What I love about ColdFusion is its straight forward approach to most issues.

BTW, thanks for your tuts on CFML, very helpful.


1000 posts?! Yikes! I feel like a mope commenting now because although I do read your blog pretty regularly, I think I've only left 1 or 2 comments. And now I'm jumping on the "gift certificate" bandwagon...I suppose at least that shows that I read the whole post, right? :)

Have a great weekend.



I love ColdFusion so much that I married it.

(Or at least, one of the human representations of it! - please don't consider me eligible for any prizes, just thought I should mention that)

Congratulations on post #1000, it's no surprise considering you have the most comprehensive and useful blog on the topic!


This may sound corny, but everything I have I owe to CF. I started using CF4 in 1999. Has it been 10 years?

I was a beginning web page designer with a small IT firm. We were still writing desktop apps and installing them on clients machines. When one of our projects was way behind and over budget, someone pitched the idea of putting it on the web to save distribution costs. So, when the word "web" was spoken I and my co-worker were called in.

We leanred CF, wrote the code and deployed the application in just over a month. It was that simple.

Since that time many CF apps have been written and that original application written in 1999, is still running today. I love CF. It is quick it is flexible, it is robust.

I think CF is here to stay. Plus, anybody who says one programming language is better than another is thinking short sided. Every language has it's place. If something works for a particular need, stick with it and add it to an arsnel of tools. Why limit yourself to just one toolset? Still, for rapid development and an outstanding set of features it is hard to beat CF.


I've been programming in ColdFusion since September of 2007, so I guess you could still consider me a ColdFusion noob. I have to say that ColdFusion has been one of the easiest languages to learn that I've dealt with so far. It seems like there are so many built-in features, especially in version 8, that you would have to jump through so many hoops in other languages to achieve the same result. I also love the amount of support you receive from the community, your blog as well as countless others have made it easy for me to solve problems that I would have been doomed to figure out reading technical documents and books. ColdFusion is more than a language or a server engine, it's an entire community support group and a great learning environment. That's why I love ColdFusion.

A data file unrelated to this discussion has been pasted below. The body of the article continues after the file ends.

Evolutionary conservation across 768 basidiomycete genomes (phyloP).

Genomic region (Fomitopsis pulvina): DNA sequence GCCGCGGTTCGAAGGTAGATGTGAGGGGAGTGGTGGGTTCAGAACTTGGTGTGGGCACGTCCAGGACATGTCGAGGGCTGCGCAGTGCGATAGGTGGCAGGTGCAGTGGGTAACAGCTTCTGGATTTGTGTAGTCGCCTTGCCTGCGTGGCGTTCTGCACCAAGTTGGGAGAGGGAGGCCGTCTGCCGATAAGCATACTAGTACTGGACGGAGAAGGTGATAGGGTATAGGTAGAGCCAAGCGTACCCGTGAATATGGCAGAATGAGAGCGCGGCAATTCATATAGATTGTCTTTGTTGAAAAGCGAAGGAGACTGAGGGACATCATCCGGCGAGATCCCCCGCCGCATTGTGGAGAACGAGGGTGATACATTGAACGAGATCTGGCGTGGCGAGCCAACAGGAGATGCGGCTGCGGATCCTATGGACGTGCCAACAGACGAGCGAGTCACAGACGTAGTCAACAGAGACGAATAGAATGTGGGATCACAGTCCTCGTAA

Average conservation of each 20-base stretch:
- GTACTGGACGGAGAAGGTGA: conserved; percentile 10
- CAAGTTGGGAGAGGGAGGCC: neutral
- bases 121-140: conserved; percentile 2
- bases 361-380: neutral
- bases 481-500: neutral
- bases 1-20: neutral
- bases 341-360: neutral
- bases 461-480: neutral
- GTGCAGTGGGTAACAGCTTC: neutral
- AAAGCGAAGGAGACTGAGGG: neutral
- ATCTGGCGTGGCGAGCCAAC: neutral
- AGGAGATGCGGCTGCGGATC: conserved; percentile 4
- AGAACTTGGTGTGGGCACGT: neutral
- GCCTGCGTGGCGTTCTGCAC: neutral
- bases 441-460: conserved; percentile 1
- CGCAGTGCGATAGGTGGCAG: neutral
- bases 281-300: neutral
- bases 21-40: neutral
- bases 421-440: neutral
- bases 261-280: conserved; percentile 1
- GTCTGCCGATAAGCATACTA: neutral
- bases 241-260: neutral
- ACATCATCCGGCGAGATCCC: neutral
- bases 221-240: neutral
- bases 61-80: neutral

Hi Ben,

I stumbled into ColdFusion 4.5 in an OJT placement after a couple of years in college.

Learnt enough that company I did it with kept me for a few months.... then got a job that lasted 2.5 years...

I've always managed to work with ColdFusion. And that makes me happy. Because it's what I want to work with.

It's a great time to be in ColdFusion, with Adobe, Railo, BD.... lot's of arguments and "reasons" not to use it have blown out the window.... despite the constant annoyance of the "coldfusion is dead" words... by people who usually don't use it.

Won't know how alive and what a great tool it is unless they give it a fair shot.

Anyways, I consider myself lucky... as now with my clients and my own dedicated server, I get to work with all of ColdFusion, Railo and BD. I've gotten to work with my tool of choice for quite a few years and hopefully many more!

Congrats on the 1000th post!


I started with ColdFusion somewhere in 1998 when our company, of then three people, started braking out of static HTML sites. We built sites using NetObject Fusion, remember that one? I soon ditched the whole GUI-based web development and went coding-only (CF Studio > HomeSite+ > Coda) when we developed our first CMS in 1999.

I attended the 1999 Allaire Developer Conference in Boston (still have the t-shirt) and that show pretty much made sure I was hooked for life.

In 2005 I started a new ColdFusion only web development company after doing research into other programming languages, but none came close.

Ben, congratulations on the 1000 posts! We use your wisdom and tools in our work and I personally enjoy your code and posts very much. Thank you.


I write apps in a variety of languages, and I can honestly say that Coldfusion is one of my favourites. It has the most baked in goodness, and makes it easy to roll out new code.


I started using CF way back in 2006. While on my learning journey (which is far from over) , your posts have come in very handy. Thanks for taking the time to write it all down.



1000 CF related posts is incredible!
I can't wait to read the next thousand (and many more)!